In the second stage you should set the criteria that will determine whether you retain (and assess) a particular piece of evidence that you identify or whether you should discard it. This stage is partially guided by the objectives outlined earlier.
First, you need to specify the characteristics of the evidence (e.g. research studies) that are to be included in your knowledge synthesis – in effect, the ‘eligibility criteria’. The following are typical:
- the nature of what was studied (e.g. specific policies or interventions);
- the context (in other words setting and population – e.g. adults; ethnic groups);
- the date of research (e.g. ever; since 1920; since 1990);
- the research methods (e.g. all methods; only empirical; only certain designs);
- the language of report (e.g. English only; French only; both).
Taking forward the scenario mentioned in stage 1 above, you might want to limit your search to ‘evidence on interventions that use information and communication technology for secondary prevention of heart attacks in men and women living in rural areas’. Ideally, you would also limit your search to evidence from your own country, although this may not always be possible as the evidence available may be too limited or nonexistent. In that case you may wish to look for evidence from the region (e.g. South Asia if you are based in Bangladesh; sub-Saharan Africa if you are based in Uganda; and so on).
You also have to decide if you only wish to search for recent evidence (often the case, to ensure relevance) and if you want to include peer-reviewed studies that use randomized controlled designs only, or whether you also want to include grey literature.
Grey literature is information that is unpublished or not published commercially; its value has been formally acknowledged by prestigious evidence-based research organizations, including Cochrane. Examples include (but are not limited to) conference papers, reports, policy statements, government documents, statistics, interviews and focus groups reports. Grey literature is particularly useful when the literature relating to polices and interventions of interest is limited in quantity and/or has limited applicability to the local context.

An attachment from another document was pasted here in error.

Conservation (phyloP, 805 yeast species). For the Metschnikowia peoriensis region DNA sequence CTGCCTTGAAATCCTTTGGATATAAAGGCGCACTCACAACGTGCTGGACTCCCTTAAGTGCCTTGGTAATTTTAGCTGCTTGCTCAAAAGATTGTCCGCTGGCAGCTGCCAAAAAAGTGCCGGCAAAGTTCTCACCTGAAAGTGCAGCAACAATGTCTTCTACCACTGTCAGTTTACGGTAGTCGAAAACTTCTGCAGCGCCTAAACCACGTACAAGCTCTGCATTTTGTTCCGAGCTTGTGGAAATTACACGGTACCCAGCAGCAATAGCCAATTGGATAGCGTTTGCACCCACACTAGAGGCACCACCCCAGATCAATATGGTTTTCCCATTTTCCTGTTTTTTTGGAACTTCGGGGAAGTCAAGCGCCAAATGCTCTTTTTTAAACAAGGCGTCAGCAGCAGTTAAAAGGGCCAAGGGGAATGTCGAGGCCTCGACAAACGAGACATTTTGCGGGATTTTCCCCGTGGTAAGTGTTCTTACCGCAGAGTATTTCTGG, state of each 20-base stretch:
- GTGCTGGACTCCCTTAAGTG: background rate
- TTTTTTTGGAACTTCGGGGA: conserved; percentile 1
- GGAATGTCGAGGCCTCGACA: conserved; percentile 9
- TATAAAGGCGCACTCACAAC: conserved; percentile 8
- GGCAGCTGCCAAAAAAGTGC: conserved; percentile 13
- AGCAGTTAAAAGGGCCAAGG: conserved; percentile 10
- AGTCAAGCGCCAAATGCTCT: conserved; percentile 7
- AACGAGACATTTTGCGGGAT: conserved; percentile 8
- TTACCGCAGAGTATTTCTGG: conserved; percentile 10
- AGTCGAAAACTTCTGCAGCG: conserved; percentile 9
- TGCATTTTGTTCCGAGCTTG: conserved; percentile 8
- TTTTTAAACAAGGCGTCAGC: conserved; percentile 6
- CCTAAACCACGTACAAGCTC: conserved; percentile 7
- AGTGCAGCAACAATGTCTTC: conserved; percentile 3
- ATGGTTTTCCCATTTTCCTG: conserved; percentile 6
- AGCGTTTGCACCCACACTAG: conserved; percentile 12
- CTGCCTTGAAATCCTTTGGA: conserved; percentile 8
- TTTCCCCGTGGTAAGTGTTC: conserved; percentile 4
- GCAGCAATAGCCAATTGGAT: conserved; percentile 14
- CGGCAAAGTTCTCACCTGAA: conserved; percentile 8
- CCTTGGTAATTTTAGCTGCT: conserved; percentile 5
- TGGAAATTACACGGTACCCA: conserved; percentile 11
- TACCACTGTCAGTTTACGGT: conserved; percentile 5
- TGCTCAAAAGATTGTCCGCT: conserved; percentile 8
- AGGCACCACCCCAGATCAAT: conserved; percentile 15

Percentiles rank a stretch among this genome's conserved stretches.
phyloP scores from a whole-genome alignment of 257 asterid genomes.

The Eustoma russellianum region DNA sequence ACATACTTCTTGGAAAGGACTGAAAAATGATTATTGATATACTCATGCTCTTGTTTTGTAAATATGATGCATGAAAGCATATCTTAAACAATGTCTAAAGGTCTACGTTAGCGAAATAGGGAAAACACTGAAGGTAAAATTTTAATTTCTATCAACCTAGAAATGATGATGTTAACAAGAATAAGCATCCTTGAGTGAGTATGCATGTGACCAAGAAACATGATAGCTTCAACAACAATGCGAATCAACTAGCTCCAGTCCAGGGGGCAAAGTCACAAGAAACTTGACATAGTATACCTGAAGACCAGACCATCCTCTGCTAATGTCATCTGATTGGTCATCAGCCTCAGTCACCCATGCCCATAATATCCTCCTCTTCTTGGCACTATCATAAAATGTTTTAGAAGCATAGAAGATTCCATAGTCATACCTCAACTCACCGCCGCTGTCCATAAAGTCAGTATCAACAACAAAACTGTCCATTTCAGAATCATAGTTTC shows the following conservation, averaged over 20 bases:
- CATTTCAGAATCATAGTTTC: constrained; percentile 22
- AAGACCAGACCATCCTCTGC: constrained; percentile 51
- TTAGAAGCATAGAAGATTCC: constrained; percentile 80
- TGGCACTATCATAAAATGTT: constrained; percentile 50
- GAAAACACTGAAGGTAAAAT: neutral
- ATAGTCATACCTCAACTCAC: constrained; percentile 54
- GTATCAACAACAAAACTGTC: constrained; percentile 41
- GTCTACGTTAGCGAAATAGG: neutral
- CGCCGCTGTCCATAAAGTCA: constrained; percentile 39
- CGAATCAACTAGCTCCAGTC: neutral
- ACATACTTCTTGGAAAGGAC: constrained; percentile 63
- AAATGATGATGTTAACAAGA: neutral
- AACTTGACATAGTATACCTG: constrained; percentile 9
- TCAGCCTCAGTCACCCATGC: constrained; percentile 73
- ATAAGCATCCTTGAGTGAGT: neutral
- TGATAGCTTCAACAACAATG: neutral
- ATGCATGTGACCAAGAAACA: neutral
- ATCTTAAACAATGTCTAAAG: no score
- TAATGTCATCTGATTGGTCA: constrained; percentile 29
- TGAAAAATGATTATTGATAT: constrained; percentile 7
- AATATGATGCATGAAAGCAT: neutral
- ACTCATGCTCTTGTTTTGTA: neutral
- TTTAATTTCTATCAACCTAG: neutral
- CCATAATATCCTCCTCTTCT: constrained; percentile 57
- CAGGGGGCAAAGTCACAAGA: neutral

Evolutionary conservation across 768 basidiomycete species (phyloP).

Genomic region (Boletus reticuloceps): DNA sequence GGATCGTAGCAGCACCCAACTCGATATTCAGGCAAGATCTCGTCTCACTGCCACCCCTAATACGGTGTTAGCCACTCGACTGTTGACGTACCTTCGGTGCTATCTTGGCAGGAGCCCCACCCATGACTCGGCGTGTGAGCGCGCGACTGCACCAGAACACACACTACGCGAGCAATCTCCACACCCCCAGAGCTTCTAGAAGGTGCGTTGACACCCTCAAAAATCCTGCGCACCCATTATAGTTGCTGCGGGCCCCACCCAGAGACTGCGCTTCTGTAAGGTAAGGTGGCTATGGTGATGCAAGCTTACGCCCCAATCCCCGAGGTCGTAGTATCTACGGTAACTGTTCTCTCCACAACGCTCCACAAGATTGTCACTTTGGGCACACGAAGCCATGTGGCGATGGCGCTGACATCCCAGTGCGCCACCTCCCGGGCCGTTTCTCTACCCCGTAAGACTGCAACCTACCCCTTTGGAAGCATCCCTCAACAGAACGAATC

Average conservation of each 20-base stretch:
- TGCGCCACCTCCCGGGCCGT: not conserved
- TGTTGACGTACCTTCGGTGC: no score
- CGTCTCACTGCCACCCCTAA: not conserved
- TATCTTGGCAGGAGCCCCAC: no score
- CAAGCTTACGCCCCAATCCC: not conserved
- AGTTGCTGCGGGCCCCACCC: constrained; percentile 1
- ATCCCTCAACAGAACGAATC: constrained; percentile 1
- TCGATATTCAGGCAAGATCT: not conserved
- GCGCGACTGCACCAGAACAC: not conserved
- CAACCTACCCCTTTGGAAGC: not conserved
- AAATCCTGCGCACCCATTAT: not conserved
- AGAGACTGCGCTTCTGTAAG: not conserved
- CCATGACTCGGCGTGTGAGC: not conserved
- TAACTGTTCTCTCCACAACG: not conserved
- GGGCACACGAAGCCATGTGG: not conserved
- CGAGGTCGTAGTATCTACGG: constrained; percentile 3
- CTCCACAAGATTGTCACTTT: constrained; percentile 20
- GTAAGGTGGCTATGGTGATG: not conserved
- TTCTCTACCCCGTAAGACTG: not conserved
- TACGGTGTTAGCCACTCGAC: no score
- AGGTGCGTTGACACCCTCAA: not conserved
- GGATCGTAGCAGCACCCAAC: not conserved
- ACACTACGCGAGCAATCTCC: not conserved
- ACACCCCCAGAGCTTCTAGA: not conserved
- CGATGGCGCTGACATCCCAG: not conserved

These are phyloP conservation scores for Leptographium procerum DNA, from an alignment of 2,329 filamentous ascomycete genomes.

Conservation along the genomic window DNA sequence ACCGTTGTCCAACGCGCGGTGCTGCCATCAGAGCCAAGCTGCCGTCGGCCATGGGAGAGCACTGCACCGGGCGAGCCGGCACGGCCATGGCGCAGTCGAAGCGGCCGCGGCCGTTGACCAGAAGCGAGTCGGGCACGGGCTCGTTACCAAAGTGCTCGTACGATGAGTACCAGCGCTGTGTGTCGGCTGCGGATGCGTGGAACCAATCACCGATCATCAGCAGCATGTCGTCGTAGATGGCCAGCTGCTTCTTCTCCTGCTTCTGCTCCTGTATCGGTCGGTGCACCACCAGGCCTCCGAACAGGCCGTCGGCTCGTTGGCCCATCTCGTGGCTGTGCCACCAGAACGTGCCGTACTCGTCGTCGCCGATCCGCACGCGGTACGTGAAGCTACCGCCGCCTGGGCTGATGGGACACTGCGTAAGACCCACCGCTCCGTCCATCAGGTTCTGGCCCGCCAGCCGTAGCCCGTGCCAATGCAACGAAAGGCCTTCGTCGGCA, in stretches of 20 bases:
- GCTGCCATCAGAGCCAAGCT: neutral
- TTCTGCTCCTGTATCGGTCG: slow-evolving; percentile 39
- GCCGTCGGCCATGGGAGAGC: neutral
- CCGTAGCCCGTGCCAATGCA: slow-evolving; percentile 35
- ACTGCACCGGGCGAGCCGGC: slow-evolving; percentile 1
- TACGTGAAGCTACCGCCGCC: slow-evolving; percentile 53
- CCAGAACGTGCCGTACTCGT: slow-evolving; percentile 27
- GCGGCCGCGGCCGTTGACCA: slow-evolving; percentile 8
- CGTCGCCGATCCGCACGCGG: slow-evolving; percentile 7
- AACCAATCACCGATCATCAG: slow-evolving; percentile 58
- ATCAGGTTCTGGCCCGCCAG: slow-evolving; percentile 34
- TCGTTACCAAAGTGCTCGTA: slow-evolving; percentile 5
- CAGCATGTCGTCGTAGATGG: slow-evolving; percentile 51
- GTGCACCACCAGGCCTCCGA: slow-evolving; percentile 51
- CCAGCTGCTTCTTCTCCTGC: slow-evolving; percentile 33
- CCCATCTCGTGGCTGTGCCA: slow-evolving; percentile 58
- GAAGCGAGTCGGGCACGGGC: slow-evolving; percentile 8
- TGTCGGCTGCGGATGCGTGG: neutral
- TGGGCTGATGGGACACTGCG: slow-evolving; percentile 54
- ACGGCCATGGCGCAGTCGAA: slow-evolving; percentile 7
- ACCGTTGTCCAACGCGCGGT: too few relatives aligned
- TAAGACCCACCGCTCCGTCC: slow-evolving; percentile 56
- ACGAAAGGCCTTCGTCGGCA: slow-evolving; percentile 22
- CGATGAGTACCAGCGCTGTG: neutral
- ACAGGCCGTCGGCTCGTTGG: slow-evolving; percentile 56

Stage 3: Defining a search strategy to identify relevant evidence
After you have set the objectives for the knowledge synthesis, and after you have decided which evidence you will assess, you need to prepare the search strategy. This specifies the detailed method for conducting the search; it outlines exactly which terms (in a structured list) you will search for in databases, how these terms will be linked and what databases you will use. The search strategy should be grounded in the research question and should be recorded in detail.
Your choice of key terms will be guided by the objectives. Bear in mind that the same concept may be referred to in a number of ways (e.g. self-esteem might be referred to as self-worth elsewhere). You therefore need to examine each of your concepts and develop a list of the different ways in which they could appear in the literature. You will also need to think about how your search terms may be linked.
Searches are usually conducted online, using existing research literature and/or policy databases. Key databases that are useful in the identification of relevant evidence include:
- Cochrane Library
- The Joanna Briggs Institute Database of Systematic Reviews and Implementation Reports
- Database of Abstracts of Reviews of Effects (DARE)
- NICE Evidence Services
- PubMed Health
- WHO Library Database (WHOLIS)
Different databases work in different ways, so you may need to adapt your search strategy to each database that you use. This process is often referred to as ‘tailoring’ your search. You may also decide to develop separate search strategies for different aspects of your research.
Note that implementers do not all always have access to all databases or to the evidence identified through the databases. This underpins the importance of establishing an intersectoral collaborative team from the outset (as mentioned in Section 1.1); ideally, this team will include academic researchers who will typically have access to most online databases and sources of evidence.
When searching for relevant evidence there is a trade-off between sensitivity and specificity; specificity decreases as sensitivity increases. Searches that are highly sensitive will identify all or most of the relevant literature, however they will also likely identify literature that is not relevant. Searches that are highly specific will exclude all or most of the literature that is not relevant, however they may also exclude some of the literature that is relevant. The more sensitive the search, the more time needs to be spent sifting out irrelevant studies. Given that implementers are often time-constrained or resource-limited, some sensitivity may have to be sacrificed in the knowledge that some potentially relevant evidence may be missed. Defining a search strategy will benefit from the expertise of an information specialist. They can provide guidance on defining search terms that will help balance sensitivity and specificity.
Stage 4: Searching for relevant evidence (applying the search strategy)
This stage involves searching for all relevant evidence using the selection criteria identified and the predetermined search strategy for a specific database(s). The search will aim to identify as much of the literature that meets the inclusion criteria as possible.